Schwarz, for instance, has been forced to reshuffle his product mix by dropping or reducing the stock of items that customers are more likely to buy at lower prices elsewhere. One result is that some of his most loyal patrons are sometimes inconvenienced. But Schwarz has an even greater worry. “If the trend continues,” he said, “it will put the kosher markets out of business.”

He offers examples to illustrate his point. Coca-Cola Bottling Co. of Southern California, he said, produces a certified kosher-for-Passover version of its soft drink, made with sugar instead of corn syrup. But, based on volume and various other marketing considerations, the product is offered at a major discount to big grocery chains. Which is why in this Passover season, Schwarz contends, Kosher Club customers can choose between buying kosher Coke from him at $1.29 a bottle or walking across the street to Ralphs where the price is just 99 cents.

“How can I compete with that?” Schwarz lamented.

Bob Phillips, a spokesman for Coca-Cola in Los Angeles, said pricing depends on an array of factors including volume, advertising, display, brand recognition and positioning. “We sell to about 225 outlets, including small, medium and large ones,” Phillips said, “and we are glad to do so. There is lots of availability.”

Schwarz also noted that he pays $11 a pound for handmade shmura matzah; customers can buy it at Ralphs for just $9 a pound. “They lose money on it,” he said of his across-the-street competitor. “They use it as loss leader to get kosher customers into the store.”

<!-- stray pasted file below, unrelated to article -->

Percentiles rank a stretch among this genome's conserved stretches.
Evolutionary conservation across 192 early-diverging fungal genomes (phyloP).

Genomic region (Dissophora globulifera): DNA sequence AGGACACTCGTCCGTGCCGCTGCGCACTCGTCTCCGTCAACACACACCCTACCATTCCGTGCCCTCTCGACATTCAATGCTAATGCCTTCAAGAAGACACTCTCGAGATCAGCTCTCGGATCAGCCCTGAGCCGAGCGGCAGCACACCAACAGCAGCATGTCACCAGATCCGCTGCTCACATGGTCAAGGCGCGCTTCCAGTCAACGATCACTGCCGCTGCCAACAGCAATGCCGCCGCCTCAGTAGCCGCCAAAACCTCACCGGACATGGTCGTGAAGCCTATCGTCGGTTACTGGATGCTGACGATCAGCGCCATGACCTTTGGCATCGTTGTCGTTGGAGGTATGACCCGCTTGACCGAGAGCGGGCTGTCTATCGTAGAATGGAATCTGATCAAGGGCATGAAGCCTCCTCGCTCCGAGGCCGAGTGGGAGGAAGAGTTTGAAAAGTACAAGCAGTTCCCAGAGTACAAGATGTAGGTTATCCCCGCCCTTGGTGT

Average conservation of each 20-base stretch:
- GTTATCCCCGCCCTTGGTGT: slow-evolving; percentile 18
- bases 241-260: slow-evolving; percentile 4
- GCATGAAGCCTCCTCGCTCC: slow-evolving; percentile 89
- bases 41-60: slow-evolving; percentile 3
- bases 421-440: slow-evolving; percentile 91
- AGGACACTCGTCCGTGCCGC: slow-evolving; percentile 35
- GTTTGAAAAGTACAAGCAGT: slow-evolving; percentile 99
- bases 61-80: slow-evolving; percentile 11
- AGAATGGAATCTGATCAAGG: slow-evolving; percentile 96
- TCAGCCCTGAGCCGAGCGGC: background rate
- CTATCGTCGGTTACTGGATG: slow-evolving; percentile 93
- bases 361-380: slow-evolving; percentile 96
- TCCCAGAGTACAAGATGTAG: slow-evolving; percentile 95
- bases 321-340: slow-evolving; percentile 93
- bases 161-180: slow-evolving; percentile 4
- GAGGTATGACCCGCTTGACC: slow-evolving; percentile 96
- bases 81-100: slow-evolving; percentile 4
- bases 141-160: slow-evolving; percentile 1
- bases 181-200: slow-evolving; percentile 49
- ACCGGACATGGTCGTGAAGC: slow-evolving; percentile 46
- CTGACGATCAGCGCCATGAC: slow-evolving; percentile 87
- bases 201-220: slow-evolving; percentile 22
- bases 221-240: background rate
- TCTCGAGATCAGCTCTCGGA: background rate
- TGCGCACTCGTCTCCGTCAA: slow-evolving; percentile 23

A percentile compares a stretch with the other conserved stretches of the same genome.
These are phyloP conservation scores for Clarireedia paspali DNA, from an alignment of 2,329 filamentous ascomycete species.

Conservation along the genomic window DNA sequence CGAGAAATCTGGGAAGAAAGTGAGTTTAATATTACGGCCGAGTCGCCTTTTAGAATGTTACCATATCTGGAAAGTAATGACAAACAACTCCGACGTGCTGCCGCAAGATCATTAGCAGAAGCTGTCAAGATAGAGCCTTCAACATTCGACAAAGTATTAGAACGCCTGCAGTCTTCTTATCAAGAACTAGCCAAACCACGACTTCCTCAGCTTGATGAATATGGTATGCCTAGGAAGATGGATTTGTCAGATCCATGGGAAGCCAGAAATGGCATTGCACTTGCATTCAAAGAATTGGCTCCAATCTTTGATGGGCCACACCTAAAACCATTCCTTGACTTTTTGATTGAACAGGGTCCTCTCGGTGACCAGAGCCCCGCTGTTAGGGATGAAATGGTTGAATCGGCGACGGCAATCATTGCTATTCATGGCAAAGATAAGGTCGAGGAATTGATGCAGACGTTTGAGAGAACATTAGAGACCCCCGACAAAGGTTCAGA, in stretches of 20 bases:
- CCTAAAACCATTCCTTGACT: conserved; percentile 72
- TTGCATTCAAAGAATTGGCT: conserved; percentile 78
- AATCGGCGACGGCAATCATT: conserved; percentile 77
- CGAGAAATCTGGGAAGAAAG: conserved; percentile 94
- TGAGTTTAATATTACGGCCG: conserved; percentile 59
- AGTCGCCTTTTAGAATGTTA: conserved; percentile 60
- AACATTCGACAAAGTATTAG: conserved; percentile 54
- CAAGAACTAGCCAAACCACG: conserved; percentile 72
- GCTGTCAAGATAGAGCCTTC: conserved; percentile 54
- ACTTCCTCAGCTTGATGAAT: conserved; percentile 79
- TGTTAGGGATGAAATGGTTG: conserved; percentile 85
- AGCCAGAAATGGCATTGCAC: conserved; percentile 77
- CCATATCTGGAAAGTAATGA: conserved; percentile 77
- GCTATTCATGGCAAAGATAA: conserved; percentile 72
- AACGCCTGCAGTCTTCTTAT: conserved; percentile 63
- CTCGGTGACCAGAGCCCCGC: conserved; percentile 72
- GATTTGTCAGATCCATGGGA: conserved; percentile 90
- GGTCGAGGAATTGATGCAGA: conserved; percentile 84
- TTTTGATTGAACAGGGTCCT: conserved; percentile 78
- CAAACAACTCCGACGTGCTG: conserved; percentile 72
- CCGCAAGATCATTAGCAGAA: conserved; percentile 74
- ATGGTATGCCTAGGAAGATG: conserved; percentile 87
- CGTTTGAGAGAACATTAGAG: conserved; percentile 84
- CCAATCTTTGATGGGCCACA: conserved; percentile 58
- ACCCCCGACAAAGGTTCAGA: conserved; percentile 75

Last year, according to the Jewish grocer, the resulting shuffling of products ended up causing major headaches for Passover procrastinators after, anticipating a drop in demand for their own more expensive matzah, Schwarz and other kosher merchants significantly decreased their orders from distributors. But Ralphs — perhaps underestimating the same demand — ran out of shmura matzah two weeks before Passover. So observant Los Angeles Jews had to spend extravagant last-minute sums shipping the specialty item in by Federal Express from New York.

And finally, Schwarz says, comes the case of the chicken. Kosher Club buys it from Empire Kosher Poultry of Mifflintown, Pa., the largest purveyor of kosher poultry in the nation. And the store sells it too, at $9.99 for a large bag of breasts. The only problem is that Costco, buoyed by lower prices based on high volume and willing to sell the product at near cost, offers the identical bag of chicken for $6.99, the same price Schwarz pays to get it.

A large chain can get a better deal from suppliers said Elie Rosenfeld, an Empire spokesman. Beyond that, he said, the manufacturer bears little responsibility for what happens to its chicken at the store. “The profit margin and revenue stream that determines what a Costco or Albertsons charges,” he said, “is not something we can control. Running a larger operation allows them to price things the way they feel comfortable, whereas smaller markets need to create the margins they need.”